Dear Mr. President

Clemency is the only hope for nonviolent drug offenders like Sharanda Jones

President Barack Obama speaks to reporters during a visit to the El Reno Federal Correctional Institution in El Reno, Okla., July 16, 2015. In becoming the first sitting president to visit a federal prison, Obama showcased an emerging bipartisan drive to overhaul America’s criminal justice system in a way none of his predecessors have tried, at least not in modern times. (Doug Mills/The New York Times)

Sharanda Jones, 48, is just one of thousands of inmates who was sentenced to life on the first offense during the height of the crack-cocaine epidemic. She was sentenced in 1999 for a single cocaine offense, as a first-time, nonviolent offender. The Washington Post reported that Jones was accused of being involved in a “drug conspiracy” — the middle woman between a cocaine supplier and buyer, she was told that she should have known the powdery substance would be converted into crack. Hence the reason for such a harsh penalty. Reforms have already ensured that no one today can be punished as harshly as Jones was. She is one of 35,000 prisoners who filed for clemency, and when President Obama recently granted it to 46 prisoners, her name wasn’t on the list. Her daughter has written to President Obama saying, “The thought she is set to spend the rest of her life in prison as a first-time nonviolent offender is absolutely devastating.” Many are hopeful that Jones and others have a chance of receiving clemency after President Obama’s recent visit to a federal prison and his statement that “this huge spike in incarcerations is also driven by nonviolent drug offenses where the sentencing is completely out of proportion with the crime.”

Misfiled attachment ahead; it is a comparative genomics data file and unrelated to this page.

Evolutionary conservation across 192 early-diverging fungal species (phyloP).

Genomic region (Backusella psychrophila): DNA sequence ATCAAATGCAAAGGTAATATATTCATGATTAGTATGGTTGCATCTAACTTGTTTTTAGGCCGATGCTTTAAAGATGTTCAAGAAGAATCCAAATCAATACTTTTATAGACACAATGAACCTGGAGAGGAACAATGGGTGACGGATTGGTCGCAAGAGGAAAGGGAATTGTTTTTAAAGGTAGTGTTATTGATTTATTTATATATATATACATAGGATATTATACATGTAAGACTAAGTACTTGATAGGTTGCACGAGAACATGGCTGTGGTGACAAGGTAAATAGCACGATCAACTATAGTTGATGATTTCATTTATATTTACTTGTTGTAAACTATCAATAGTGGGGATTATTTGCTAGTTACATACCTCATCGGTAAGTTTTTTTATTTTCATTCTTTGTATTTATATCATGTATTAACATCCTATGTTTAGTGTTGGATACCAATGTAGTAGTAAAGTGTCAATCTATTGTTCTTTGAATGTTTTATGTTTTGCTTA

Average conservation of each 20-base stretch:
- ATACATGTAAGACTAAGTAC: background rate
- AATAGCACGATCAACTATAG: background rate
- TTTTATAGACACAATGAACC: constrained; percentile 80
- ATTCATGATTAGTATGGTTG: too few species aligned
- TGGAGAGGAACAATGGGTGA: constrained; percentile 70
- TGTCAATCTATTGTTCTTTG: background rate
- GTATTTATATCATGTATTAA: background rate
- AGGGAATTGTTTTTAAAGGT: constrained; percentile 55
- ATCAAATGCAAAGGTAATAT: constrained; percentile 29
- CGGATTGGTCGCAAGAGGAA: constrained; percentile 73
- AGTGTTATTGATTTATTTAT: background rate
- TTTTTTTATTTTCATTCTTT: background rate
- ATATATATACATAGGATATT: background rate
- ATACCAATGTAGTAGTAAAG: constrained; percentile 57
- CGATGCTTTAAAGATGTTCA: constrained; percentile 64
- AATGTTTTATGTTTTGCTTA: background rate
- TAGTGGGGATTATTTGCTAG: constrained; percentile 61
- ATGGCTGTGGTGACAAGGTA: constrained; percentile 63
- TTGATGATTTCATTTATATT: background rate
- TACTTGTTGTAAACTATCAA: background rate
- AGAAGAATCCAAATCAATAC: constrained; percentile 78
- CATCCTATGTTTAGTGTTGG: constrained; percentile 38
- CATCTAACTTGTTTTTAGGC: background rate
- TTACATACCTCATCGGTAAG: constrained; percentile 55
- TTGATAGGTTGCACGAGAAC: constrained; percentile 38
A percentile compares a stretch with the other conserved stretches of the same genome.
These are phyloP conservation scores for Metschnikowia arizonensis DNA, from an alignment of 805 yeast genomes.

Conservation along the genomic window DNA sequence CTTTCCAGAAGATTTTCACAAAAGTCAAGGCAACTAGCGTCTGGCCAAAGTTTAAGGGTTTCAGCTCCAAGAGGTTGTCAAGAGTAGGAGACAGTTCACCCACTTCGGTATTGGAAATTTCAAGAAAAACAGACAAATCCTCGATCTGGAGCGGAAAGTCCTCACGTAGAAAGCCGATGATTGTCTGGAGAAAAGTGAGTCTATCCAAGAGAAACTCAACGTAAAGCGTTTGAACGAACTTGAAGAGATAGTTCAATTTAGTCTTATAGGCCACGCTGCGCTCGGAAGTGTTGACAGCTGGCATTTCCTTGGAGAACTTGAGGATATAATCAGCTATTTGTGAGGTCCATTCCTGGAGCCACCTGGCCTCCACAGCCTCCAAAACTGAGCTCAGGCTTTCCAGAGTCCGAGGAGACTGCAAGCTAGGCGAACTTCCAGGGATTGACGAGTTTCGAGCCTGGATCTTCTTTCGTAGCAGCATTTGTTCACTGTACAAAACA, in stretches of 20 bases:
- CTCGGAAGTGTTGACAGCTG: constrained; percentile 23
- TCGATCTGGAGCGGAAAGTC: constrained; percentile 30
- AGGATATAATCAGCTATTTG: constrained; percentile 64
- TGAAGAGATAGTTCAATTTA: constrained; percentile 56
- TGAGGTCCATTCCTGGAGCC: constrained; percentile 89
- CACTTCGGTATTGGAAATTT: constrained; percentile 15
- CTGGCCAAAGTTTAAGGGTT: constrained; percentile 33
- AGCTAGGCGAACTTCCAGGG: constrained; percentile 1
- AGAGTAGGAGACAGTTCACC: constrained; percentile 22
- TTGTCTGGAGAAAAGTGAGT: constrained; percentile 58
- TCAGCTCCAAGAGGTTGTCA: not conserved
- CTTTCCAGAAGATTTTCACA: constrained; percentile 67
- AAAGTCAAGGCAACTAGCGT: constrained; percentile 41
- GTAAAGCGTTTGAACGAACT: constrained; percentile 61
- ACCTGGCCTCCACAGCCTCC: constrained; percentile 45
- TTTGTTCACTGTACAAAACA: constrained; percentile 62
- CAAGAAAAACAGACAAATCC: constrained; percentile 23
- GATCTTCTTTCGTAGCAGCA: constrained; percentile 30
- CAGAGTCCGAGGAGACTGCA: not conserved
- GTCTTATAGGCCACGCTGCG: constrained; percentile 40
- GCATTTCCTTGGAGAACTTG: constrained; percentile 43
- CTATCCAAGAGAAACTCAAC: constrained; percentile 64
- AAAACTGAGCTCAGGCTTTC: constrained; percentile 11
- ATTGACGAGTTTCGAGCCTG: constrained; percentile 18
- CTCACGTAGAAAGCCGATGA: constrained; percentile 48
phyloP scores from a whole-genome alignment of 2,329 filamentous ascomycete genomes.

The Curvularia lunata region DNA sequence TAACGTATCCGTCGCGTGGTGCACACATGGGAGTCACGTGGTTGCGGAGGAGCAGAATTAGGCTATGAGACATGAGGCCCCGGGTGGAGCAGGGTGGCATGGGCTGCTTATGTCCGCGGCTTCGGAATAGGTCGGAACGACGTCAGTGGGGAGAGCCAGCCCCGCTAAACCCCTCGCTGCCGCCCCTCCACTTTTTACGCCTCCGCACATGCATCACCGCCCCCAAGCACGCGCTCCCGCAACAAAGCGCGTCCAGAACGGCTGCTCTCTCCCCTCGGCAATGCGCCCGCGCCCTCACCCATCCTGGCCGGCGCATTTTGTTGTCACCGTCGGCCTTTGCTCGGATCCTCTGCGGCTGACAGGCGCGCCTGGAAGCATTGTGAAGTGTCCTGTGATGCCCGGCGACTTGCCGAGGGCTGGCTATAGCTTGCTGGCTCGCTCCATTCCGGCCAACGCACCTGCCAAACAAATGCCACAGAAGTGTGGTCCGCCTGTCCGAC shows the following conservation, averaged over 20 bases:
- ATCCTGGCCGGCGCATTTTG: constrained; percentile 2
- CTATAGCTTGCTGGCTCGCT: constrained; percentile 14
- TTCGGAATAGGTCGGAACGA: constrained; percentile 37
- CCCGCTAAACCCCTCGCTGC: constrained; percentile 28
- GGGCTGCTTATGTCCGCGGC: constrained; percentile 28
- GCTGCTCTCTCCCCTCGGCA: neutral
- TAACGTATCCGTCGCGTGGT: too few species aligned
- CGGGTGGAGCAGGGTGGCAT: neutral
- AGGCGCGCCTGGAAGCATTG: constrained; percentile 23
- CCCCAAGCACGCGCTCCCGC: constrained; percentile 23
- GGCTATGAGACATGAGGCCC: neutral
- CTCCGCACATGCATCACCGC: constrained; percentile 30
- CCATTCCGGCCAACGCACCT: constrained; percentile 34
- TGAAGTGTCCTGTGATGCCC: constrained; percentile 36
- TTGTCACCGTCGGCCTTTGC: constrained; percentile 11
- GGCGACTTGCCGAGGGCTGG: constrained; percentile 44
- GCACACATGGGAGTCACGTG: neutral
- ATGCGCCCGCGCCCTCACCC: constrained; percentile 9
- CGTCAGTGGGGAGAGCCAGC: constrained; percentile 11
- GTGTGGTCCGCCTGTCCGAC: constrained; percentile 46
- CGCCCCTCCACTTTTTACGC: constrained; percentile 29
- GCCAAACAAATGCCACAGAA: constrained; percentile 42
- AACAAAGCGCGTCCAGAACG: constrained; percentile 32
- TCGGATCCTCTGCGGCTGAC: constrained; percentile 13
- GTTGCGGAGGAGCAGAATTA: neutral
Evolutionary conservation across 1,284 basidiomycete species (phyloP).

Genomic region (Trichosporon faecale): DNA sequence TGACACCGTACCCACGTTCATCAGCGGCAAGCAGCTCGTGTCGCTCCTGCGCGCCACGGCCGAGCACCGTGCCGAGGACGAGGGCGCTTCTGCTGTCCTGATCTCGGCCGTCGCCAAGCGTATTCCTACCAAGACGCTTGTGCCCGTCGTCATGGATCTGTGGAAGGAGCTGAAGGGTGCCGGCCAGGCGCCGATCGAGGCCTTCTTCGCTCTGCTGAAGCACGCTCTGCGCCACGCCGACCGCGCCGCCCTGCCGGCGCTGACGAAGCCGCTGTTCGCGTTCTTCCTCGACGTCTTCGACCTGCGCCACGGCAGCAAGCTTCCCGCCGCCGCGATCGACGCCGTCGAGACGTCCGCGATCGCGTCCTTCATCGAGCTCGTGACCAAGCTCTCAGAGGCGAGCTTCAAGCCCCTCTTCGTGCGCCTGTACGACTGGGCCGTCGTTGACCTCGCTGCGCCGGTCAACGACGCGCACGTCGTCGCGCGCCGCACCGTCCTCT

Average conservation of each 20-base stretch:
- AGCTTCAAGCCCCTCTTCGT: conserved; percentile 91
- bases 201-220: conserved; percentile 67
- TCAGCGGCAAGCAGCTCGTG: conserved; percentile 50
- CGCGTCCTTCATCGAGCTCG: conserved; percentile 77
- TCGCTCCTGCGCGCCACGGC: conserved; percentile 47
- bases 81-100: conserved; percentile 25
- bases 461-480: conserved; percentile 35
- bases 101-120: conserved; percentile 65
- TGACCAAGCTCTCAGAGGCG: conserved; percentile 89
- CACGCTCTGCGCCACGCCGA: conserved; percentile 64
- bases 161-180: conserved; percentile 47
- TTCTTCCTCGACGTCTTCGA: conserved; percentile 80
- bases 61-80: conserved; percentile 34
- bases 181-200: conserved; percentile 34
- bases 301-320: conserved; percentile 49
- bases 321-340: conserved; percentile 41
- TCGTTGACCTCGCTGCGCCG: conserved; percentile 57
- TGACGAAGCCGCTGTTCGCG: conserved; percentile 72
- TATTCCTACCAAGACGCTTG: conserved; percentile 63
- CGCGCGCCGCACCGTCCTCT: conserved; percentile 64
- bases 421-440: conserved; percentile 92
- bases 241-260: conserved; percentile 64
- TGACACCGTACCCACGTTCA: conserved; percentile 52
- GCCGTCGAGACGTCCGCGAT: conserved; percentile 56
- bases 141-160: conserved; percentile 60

Read the full story at The Washington Post.

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